…until 5 weeks ago I hadn’t. I know of Ceuta because I was there in 1985, but no, not until I googled ‘documentary makers’ did I come across David Fedele and his 3 minute 3 second trailer for his 1 hour 17 minute film “The Land between”.
I watched it. I got angry. I googled a bit more and found another documentary, Sara Creta’s 17 minute 29 second film “Number 9”. I got more angry.
Whenever I hear about blatant injustice I just want to make it stop. I don’t want people to feel small. I don’t want people’s bones being broken because they are ‘being a nuisance’. I want people to be happy, to have food, water, a home, a job, satisfaction, well being. Is that too much to ask? Am I being selfish? Am I being unrealistic? Who am I to say, ‘Hey, you, please stop hitting that man, that women, that child’?
So, both David Fedele, (Australian) and Sara Creta, (Italian) made films about Migrants on the Moroccan/Melilla border. Melilla is a Spanish enclave on Morocco’s northern coastline 390 kilometres East of Ceuta. It has an area of only 4.7 square miles, houses approximately 80,000 people and has an additional workforce population who cross the border from Morocco daily totalling approximately another 30,000.
And herein lies the difficulty.
Since the 1980’s both Sub Saharan and North African Migrants have used both enclaves as illegal jump offs into Europe. Once over the border and in Spanish territory both refugee and asylum status start to take effect. Or at least they should. But with the European Union heavily stamping down on illegal entries, both Ceuta and Melilla have taken on an almost solely military stand to stop the flow. The original 3 metre high fence now consists of three parallel 6 metre fences. The fence/barrier travels the 11 kilometre boundary of Melilla from seaside to seaside.
More recently the Authorities have reintroduced razor wire to top off some of the most used areas. And guess what happens? When the desperate Migrants lean up their 7 metre wooden ladders made from timber from the surrounding forests, leap over the fences, in the dark, many of them rip themselves to pieces.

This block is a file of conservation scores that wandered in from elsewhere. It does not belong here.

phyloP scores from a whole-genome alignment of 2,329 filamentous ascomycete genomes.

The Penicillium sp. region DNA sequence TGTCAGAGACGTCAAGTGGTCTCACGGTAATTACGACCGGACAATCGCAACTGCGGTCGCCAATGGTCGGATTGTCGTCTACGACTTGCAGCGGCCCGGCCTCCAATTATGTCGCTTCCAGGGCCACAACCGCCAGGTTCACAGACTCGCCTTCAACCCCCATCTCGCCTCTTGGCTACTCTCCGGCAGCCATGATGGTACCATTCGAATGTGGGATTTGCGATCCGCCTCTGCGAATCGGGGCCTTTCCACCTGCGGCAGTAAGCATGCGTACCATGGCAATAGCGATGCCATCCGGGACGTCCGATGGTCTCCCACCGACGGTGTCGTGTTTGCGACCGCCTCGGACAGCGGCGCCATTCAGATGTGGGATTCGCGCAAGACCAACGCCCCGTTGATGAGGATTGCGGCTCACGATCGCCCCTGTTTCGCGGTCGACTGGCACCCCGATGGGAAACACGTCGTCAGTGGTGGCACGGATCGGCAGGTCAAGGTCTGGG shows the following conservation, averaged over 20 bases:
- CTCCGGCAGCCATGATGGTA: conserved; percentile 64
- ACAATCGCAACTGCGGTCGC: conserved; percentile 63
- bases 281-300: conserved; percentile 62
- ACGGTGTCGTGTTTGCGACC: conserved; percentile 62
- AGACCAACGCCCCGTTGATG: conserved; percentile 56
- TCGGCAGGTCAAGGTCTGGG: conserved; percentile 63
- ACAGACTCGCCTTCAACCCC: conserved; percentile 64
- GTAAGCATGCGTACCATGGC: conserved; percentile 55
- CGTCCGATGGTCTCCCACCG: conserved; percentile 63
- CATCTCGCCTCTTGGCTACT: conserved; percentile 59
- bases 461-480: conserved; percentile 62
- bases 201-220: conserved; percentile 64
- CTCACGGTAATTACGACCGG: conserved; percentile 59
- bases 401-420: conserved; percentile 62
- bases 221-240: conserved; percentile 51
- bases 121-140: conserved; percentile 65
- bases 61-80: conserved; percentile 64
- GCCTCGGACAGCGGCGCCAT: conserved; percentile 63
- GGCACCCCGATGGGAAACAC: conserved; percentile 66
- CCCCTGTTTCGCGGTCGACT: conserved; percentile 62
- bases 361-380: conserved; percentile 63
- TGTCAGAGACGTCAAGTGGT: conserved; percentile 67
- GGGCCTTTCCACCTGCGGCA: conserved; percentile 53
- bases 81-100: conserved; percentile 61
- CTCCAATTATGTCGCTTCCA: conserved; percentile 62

There are hundreds of Migrants living in the surrounding woods. These are people with little or no money who are unable to pay traffickers to take them by alternative routes. It really is a very big problem.
The problems are 1) As of right now the World seems unable to cope with it’s ever growing Migrant population, 2) The World seems unable to slow down enough to ‘really’ listen to some/many/all of the Migrants’ stories, 3) The World has created so many other problems that until a lot of those are sorted, the number of desperate Migrants appearing will only increase. That’s three problems for now.
Three solutions for Melilla and Morocco just for the moment, 1) ACCEPT we have a problem here, 2) consider a temporary Amnesty for all ‘irregular’ Migrants, irregular meaning all those Migrants without papers, without temporary permission to stay in Morocco, 3) Migrants “Stop Jumping the Fences”-We’ll do our best to help you right where you are.
Sorry, there’s going to be four, 4) Stop treating the Migrant people as criminals, the majority of them have escaped from situations of such horror in their home countries that we can only begin to attempt to imagine them.
The Migrant population hiding in the woods and abandoned villages of Morocco could do with food, could do with proper shelter, could do with proper sanitation, could do with being listened too…and could really do without being hurt, very badly, by the Authorities. In simple words, “Please Stop The Violence At The Borders”.
If you’d like to watch David’s trailer please click on:
If you’d like to watch Sara’s film please click on:
If you’d like to sign an Avaaz petition to add your voice to help stop the violence please click on:
Oh, and if anyone is interested in Litter Picking please click on:
It’s the 22nd of the month challenge tomorrow.
I’m in Melilla for 2 more days. More to come. Cheers, Simon.